We're a Baker Tilly network member
Learn more

Data-addicted business playing risky game with cybersecurity

The sugar hit of accumulating data may be proving so addictive to business that they are putting aside the creeping liability that comes with high volumes of storage.

New data from Pitcher Partners’ Business Radar report highlights the conflict facing mid-market businesses as they examine their risk profile against data breaches and cyber-attacks.

On one hand, more than half of respondents recognise that how they are capturing and storing customer data is increasingly a liability for their business.

But 68% also conceded that the benefits and insights drawn from collating vast amounts of data sources outweigh the security risks.

Adam Irwin, Partner at Pitcher Partners Sydney, said the conflicting messages from the survey responses indicated a tone of overconfidence among mid-market businesses that may stem from a belief that a cyber-attack was unlikely to affect their business.

“Data is a highly valuable commodity in today’s business landscape, where everyone is striving to deliver an ever more personalised service to clients and customers,” Adam said.

“But data is also prized by threat actors and cyber criminals, and if the worst was to occur, many organisations would not be able to explain to regulators why they needed to hold that data or demonstrate that it was securely stored.

“If there is a concern that people will break into your house, you don’t keep highly valuable items that don’t need to be there. There is no doubt that holding large volumes of data, particularly that they don’t need, is risky.”

The survey showed little consensus about who within a business was actually accountable for cybersecurity.

60% of respondents believed their organisation had a strong cybersecurity culture, with security ingrained in every aspect of the workplace. But only 31% said executive leadership bore some responsibility, while directors were nominated by just 16%.

The IT team was named by 54% of respondents as having some level of responsibility, but a high number of businesses nominated outsourcing IT services as a way of removing risk – 45% across all respondents, which rose to 59% among more confident businesses.

“Ultimately, if a breach happens it is your business’s reputation on the line and your bottom line will be impacted by any disruption to your business operations, remediation cost or defence of legal challenges,” Adam said.

The Radar data shows 48% of businesses were very concerned about cyber-attacks, and more than 80% have allocated budget and spent time devising a cybersecurity strategy. But almost half believe that their business isn’t an attractive target for a cyber-attack, and 16% per cent say they are not at all concerned.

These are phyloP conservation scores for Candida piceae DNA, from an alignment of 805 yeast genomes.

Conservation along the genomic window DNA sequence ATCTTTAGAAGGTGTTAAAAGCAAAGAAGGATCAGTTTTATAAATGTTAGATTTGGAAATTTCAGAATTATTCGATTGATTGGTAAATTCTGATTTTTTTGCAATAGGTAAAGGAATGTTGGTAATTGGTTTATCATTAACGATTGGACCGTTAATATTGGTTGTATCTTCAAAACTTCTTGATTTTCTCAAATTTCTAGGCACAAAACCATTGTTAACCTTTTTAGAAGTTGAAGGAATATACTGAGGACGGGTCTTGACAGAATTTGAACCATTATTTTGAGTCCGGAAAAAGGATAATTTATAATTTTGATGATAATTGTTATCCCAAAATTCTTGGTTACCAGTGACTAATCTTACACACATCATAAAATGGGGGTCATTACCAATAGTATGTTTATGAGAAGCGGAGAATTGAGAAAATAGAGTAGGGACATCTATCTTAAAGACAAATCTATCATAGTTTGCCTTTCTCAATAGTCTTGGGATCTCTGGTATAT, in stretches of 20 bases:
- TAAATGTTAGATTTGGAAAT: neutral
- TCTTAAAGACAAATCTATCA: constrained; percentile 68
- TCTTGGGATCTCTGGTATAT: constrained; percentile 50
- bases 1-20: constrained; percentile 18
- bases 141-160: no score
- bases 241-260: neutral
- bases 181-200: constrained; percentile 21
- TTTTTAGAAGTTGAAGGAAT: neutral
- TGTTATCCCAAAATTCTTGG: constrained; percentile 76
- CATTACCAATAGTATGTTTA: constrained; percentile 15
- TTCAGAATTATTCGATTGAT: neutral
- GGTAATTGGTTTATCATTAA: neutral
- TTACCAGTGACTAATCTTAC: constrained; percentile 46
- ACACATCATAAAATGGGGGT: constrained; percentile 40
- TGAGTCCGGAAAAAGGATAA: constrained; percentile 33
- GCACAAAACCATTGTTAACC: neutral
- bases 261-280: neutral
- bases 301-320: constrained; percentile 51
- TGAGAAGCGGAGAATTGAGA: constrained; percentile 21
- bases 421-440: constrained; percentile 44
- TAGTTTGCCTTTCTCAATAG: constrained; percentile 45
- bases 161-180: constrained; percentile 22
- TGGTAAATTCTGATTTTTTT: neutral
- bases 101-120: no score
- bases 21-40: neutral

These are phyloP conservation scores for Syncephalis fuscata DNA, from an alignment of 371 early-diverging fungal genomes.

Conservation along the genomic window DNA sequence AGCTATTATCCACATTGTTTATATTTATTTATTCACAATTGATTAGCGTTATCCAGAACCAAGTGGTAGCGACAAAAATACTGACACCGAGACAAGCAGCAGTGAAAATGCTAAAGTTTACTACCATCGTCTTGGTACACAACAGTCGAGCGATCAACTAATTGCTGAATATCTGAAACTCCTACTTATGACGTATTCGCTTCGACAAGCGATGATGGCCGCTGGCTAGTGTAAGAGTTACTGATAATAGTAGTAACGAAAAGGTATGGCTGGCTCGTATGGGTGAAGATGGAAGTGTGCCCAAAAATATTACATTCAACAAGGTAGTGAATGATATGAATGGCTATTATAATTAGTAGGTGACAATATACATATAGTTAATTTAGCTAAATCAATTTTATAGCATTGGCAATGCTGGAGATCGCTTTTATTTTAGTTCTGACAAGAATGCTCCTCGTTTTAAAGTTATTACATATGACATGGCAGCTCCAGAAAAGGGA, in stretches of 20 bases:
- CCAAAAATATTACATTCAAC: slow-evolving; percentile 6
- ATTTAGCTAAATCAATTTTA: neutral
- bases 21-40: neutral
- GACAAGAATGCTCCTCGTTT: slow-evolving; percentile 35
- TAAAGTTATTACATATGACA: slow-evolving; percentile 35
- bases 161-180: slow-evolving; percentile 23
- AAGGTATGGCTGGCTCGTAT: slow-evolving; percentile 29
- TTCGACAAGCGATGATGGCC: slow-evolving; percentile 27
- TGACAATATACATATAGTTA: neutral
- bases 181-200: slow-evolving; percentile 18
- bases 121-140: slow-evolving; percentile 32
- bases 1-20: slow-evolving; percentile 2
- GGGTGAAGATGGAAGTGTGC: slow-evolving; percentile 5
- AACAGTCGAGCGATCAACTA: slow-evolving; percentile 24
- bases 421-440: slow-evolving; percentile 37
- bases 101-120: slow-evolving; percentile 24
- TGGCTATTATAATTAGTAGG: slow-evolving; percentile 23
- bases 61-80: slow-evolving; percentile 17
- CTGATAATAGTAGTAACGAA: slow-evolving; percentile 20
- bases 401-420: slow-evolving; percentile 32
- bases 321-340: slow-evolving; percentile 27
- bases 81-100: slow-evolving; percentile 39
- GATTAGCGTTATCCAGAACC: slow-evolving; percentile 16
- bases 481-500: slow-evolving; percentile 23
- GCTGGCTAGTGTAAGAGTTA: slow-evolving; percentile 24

“According to a report by the Office of the Australian Information Commissioner, Notifiable Data Breaches are on the rise, up 26% in the six months to December 2022, and 88% of them involved contact and identity information,” Adam said.

“Every business holds that sort of information and smaller organisations are often less well protected and therefore easier targets, as well as a way to access the bigger businesses they supply.

“Yet there is still a prevailing feeling among many businesses that a cyber-attack or data breach will not happen to them, that attacks are focused on the big end of town.

“Mid-market businesses may feel bullish that larger organisations are more attractive for cyber criminals after recent high profile cyber incidents, but the reality is much different.

“Even if they are not direct targets, they may be exposed through phishing strategies that net third parties who handle their data.”

Adam said his experience with clients indicated that businesses are not always aware about how their data was stored or where it was being shared, as well as the security of supply chain partners and third parties.

“Businesses are often fixated on protecting the data within their own four walls, and don’t give sufficient consideration to data that is collected by other parties they work with,” Adam said.

“Supply chains may be the weak link that leaves an organisation exposed.”

You can access our Business Radar report here

Pitcher Partners insights

Get the latest Pitcher Partners updates direct to your inbox

Thank you for you interest

How can we help you?

Business or personal advice
General information
Career information
Media enquiries
Contact expert
Become a member
Specialist query
Please provide as much detail to ensure appropriate allocation of your query
Please highlight a realistic time frame that will enable us to provide advice within a suitable and timely manner. Please note given conflicting demands with our senior personnel, we will endeavour to respond to you within the nominated time frame. If you require an urgent response, please contact us on 03 8610 5477.
CPN Enquiry
Business Radar 2024
Federal Budget 2024-25
Student careers 2024-25
Search by industry